Gov. DeSantis and Republicans in the Florida legislature were in such a hurry to punish Disney that they didn’t give themselves the authority to take away the special district.
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Stripping Disney of its special district status would inevitably, according to the way state law is written right now, shoulder much of its debt and expenses on the counties that Disney occupies. According to testimony and comments from lawmakers this week here in Tallahassee, we’re
talking about potentially adding $2,800 per household to property taxes just to deal with the debt that they would have to absorb. Because Disney runs this sort of special district that does everything. We’re talking about its emergency services, its fire department. But also handled Disney’s debt.
And so the finances are serious. But there’s also the concern from lawmakers on whether they can actually do this. And I spoke with one state senator who said that she had been in contact with Disney executives. They had attorneys looking at this because the law states that to dissolve a special district, the residents of that special district must first vote to do so.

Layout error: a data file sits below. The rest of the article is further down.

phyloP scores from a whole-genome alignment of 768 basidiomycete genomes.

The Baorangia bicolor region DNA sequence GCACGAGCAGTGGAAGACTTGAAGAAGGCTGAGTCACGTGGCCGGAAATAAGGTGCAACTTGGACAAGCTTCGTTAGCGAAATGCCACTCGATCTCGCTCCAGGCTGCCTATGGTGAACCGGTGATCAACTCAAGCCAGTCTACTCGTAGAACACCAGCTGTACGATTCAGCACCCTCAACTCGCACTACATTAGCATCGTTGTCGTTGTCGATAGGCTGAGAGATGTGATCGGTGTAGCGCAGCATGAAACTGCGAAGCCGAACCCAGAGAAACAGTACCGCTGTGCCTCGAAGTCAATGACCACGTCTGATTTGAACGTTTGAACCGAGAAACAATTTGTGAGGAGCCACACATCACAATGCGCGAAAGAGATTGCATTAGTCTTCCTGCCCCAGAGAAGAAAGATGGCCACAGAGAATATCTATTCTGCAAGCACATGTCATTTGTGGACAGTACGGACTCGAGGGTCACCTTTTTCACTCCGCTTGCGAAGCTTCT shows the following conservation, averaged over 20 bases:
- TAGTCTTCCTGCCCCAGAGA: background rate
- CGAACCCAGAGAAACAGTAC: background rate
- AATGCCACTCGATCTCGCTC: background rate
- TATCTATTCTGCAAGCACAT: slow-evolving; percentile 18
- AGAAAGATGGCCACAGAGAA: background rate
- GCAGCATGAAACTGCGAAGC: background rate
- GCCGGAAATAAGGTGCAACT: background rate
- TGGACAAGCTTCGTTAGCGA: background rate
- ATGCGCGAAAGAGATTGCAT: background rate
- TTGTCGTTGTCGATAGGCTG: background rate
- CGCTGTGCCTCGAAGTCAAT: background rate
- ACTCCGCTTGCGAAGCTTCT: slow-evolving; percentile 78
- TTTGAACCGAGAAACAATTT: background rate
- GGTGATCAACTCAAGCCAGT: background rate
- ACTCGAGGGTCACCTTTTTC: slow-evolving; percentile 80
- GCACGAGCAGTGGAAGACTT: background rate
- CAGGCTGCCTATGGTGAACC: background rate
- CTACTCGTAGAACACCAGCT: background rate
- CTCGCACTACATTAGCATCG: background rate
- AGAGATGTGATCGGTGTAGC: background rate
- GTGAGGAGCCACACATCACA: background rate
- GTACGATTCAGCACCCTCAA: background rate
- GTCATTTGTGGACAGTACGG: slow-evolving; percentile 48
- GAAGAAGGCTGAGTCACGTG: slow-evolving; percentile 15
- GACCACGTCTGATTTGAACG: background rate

The state statute was not repealed here this week. It seems to be in slight conflict if you will, with what was passed by lawmakers in a very rapid succession yesterday.
There will be much excitement in right-wing media over DeSantis signing the bill that he requested the legislature pass, but the Republicans moved so quickly that they did not change the statute to change the authority to end special districts.
DeSantis only cares about building his profile for a 2024 presidential campaign. Laying waste to Florida doesn’t matter to him because he is trying to win a presidential nomination.
The odds are that Disney will either win in court or DeSantis, and the GOP-run legislature will quietly go back later and undo what they have done.
Ron DeSantis is showing a recklessness in governing that makes him unfit to be a governor or a president.
Mr. Easley is the managing editor. He is also a White House Press Pool and a Congressional correspondent for PoliticusUSA. Jason has a Bachelor’s Degree in Political Science. His graduate work focused on public policy, with a specialization in social reform movements.
Awards and Professional Memberships
Member of the Society of Professional Journalists and The American Political Science Association